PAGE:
Video: What is a Great Fit?
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Sarah Veblen, featured instructor in Threads’ new Fit & Design video series, knows a thing or two about well-fitting clothes. In this interview, she talks about what a good fit really means, and why her method of fitting really works.
Her approach is not what most sewers learn when they first attempt to fit patterns. It’s highly personalized and hands-on, but is also backed by solid patternmaking theory.
For in-depth fitting classes, try Sarah’s first two videos, Create a Master Skirt Pattern, and Styles from a Master Skirt Pattern, and keep your eye out for her soon-to-be-released Create a Master Bodice Pattern and Styles from a Master Bodice Pattern video classes.
Threads: How do you define a “good fit”?
Sarah Veblen: To me, the hallmark of a well-fitting garment is that it flatters the figure. The garment helps to make your body look proportionate, and therefore makes your figure look pleasing, regardless of your shape and size.
Technically, I think there’s a range of what a good fit is. For instance, I don’t think a casual T-shirt needs to fit as flawlessly as a classic sheath dress. There should not be drag lines or fold lines in the fabric – unless of course that’s a design element. How closely the garment fits is personal preference. In my experience, most women look better (more proportionate) with clothes that skim the body – not tight, but also not loose and baggy.
Fit is all about creating a pleasing visual proportion.
TH: What makes your fitting method so different from others?
SV: My approach to fitting is very logical, in large part due to the horizontal balance lines that I establish on the pattern and then transfer to the fitting muslin. These HBLs provide lines that create a frame of reference, so you always have something concrete to refer to. Then your job as a fitter is to bring the lines into a plumb position, and eliminate drag and fold lines.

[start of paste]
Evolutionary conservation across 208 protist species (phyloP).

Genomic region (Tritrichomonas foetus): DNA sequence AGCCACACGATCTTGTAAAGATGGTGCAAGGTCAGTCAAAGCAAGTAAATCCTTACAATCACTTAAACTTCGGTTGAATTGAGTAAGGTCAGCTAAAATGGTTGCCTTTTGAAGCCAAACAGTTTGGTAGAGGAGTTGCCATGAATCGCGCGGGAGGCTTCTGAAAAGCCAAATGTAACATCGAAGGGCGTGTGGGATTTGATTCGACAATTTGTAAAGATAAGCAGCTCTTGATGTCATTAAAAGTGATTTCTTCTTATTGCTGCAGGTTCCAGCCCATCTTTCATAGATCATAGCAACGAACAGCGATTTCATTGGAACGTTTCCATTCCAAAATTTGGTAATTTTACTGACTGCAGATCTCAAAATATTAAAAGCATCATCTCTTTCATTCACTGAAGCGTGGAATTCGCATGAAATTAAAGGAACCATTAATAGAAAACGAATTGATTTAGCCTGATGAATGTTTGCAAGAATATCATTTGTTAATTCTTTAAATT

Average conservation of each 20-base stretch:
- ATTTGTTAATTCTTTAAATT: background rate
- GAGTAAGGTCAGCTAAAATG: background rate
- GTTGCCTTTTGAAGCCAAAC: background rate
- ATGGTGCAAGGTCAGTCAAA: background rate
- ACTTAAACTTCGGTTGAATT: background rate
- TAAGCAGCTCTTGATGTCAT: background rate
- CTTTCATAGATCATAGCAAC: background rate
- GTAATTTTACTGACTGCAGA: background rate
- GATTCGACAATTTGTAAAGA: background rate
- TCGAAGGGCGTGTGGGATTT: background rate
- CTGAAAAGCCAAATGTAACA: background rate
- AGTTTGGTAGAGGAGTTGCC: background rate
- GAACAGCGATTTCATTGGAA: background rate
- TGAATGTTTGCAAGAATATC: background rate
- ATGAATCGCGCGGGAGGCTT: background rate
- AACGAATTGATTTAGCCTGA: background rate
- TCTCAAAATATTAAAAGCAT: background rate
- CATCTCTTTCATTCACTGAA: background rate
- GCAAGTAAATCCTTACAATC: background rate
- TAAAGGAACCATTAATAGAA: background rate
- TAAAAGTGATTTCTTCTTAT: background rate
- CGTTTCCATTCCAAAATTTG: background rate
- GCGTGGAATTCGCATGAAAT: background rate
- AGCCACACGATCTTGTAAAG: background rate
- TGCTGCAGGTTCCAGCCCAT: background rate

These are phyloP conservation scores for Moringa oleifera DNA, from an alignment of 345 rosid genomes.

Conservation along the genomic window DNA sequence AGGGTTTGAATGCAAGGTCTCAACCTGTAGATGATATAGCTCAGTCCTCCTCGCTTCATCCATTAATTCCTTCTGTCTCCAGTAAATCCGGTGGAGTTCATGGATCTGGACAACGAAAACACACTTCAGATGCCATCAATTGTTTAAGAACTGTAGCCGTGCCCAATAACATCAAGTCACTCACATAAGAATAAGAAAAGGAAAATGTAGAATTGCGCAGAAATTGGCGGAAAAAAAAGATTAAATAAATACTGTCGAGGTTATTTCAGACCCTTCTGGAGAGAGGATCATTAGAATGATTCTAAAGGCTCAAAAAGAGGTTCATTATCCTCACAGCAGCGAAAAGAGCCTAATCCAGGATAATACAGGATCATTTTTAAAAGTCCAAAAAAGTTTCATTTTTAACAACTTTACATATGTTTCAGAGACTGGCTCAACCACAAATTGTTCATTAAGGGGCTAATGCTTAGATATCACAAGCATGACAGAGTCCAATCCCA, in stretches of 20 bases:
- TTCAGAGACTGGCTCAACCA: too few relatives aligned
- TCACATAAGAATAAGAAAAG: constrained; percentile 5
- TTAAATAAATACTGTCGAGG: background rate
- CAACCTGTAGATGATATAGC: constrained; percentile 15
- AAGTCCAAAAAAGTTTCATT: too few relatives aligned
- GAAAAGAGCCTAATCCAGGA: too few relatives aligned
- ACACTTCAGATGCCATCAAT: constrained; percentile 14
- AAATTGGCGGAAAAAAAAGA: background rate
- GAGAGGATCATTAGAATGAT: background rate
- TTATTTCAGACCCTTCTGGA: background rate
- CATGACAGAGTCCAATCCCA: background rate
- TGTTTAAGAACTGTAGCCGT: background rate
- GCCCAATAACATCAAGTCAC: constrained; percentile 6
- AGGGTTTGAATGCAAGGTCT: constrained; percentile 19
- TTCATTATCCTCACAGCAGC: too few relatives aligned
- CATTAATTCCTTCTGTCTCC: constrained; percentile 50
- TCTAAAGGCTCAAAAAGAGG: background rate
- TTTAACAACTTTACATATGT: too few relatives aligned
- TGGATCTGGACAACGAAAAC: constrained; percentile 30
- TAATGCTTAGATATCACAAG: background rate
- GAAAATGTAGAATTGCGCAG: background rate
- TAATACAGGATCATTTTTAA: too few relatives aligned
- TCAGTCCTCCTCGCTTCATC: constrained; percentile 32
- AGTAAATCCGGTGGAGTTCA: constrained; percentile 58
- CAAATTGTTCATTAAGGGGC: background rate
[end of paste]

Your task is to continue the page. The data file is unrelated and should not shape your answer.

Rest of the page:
Once you understand how to read the fabric and solve certain fitting issues, you can often apply that knowledge to other fitting issues and situations. In this way, my approach to fitting is very theoretical. It’s also hands-on: your fingers manipulate the cloth, and right before your eyes, you can see that the fit is improving. If it’s not improving, then you try something else. Of course there are ways to solve specific fitting issues – but it all goes back to reading the fabric.
I’m a firm believer in working with fabric. Tissue fitting does tell you a little bit about fit in a big-picture way. But tissue doesn’t lie on the body the same way fabric does. So working in fabric on the body allows you to get a really exquisite fit. Once you start to fit this way, you discover how powerful it is: you have the ability to make the body look visually more (or less) proportionate.